Cocktail drum

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Cocktail drum.jpg

Cocktail drums are a type of portable drum kit which combines bass drum and snare drum sounds in a single drum.


Cocktail drums were first put into production in the 1940s with the Carlton combo kit, consisting of a vertical 20 inch bass drum, a snare drum, cymbal and other assorted percussion.

In some episodes of I Love Lucy (1951-57), Ricky Ricardo's band featured a man playing one (according to cocktail drummer Billy Conway).[1]

Eventually the companies Slingerland, Ludwig-Musser and Gretsch began producing cocktail drums that are more similar to what is used today; the typical drum consisted of a floor tom that was 14 inches in diameter and 24 to 26 inches tall, with both top and bottom drumheads. The bottom head was struck via a foot-pedal-operated beater and tuned to achieve a bass drum sound; the top head was struck with sticks. The top head is also fitted with a snare underneath to achieve a snare drum sound; the drum's height would normally require the musician to play it standing upright with one foot operating the pedal and one foot bearing the weight of the musician's body (as opposed to a trap set that is played sitting down). This made the drum quite easy to move from place to place, as opposed to moving a snare drum, stand for the snare drum, stool and bass drum for a trap set; however the tradeoff for this ease of transportation is the practice and balance required to play the instrument that is unnecessary when playing a trap set.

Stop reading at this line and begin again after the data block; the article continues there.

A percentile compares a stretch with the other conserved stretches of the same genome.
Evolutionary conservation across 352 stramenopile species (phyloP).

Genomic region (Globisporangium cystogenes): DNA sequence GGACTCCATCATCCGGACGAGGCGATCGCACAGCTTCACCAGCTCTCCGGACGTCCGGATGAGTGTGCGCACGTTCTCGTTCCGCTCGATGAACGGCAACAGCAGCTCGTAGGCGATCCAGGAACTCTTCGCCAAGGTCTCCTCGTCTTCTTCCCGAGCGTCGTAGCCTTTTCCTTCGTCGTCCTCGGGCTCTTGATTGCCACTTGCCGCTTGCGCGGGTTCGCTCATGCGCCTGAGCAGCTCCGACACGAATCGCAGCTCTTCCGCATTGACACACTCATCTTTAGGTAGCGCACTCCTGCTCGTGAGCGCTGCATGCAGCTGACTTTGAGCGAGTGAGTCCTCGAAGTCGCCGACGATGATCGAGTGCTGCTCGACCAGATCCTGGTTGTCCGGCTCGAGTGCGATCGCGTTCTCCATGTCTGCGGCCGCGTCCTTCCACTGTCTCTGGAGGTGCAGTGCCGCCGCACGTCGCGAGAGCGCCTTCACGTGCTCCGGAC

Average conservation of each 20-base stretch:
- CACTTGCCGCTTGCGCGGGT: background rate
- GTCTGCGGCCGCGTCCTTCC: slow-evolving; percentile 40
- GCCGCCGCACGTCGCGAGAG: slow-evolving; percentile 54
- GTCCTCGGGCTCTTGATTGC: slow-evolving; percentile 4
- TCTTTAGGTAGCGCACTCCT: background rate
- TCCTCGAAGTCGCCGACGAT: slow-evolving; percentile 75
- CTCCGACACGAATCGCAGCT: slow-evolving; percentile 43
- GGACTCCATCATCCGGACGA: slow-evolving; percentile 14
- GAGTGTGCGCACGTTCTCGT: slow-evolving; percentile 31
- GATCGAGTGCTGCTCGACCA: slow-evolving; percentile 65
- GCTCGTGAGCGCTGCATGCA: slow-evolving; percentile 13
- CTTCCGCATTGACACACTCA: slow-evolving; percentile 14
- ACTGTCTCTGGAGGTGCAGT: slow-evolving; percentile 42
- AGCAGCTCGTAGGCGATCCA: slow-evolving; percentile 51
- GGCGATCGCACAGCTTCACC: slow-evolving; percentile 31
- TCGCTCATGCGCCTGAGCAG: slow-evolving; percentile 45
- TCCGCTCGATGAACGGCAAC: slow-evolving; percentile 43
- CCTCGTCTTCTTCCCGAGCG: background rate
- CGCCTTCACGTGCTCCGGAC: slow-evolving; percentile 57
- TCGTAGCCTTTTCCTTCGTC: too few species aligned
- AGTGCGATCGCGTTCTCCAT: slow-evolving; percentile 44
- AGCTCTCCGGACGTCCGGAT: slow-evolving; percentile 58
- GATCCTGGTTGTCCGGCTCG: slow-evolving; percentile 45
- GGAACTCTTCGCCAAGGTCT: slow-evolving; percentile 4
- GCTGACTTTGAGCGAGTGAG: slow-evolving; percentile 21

Modern use[edit]

Use of cocktail sets in modern music remains relatively rare but does remain a viable alternative for drummers looking to maximize portability and/or minimize stage space normally taken by the drum set, it is also useful as an alternative to a traditional drum set for providing a "retro" or "off-beat" appearance to a group.

Some more modern cocktail drums are fitted with a baffle; the baffle is of a non-resonant material to prevent the bottom head's vibration from interacting with and "buzzing" the snare, which creates a sound much closer to that of two separate drums. Others use a small snare drum that is clamped or mounted in some fashion to the cocktail drum; this leaves the top head free to be used as a tom with the snares removed. The clamp provides the musician with a secure place for the snare drum without the added inconvenience of using a snare drum stand. Using two separate drums in this manner makes both drums easier to tune and provides much more consistent sound.

Holders for cymbals, tom drums, cowbells and other various percussion instruments can be mounted to the cocktail drum depending on the musicians' needs; this makes the instrument very personal and few cocktail drums today are alike.

Notable players[edit]


  1. ^ Oermann, Robert K. (June 25, 1989). "Treat Her Right wants to be heard". The Tennessean.
  2. ^
  3. ^ "Archived copy". Archived from the original on 2010-10-18. Retrieved 2010-03-09.CS1 maint: archived copy as title (link)

External links[edit]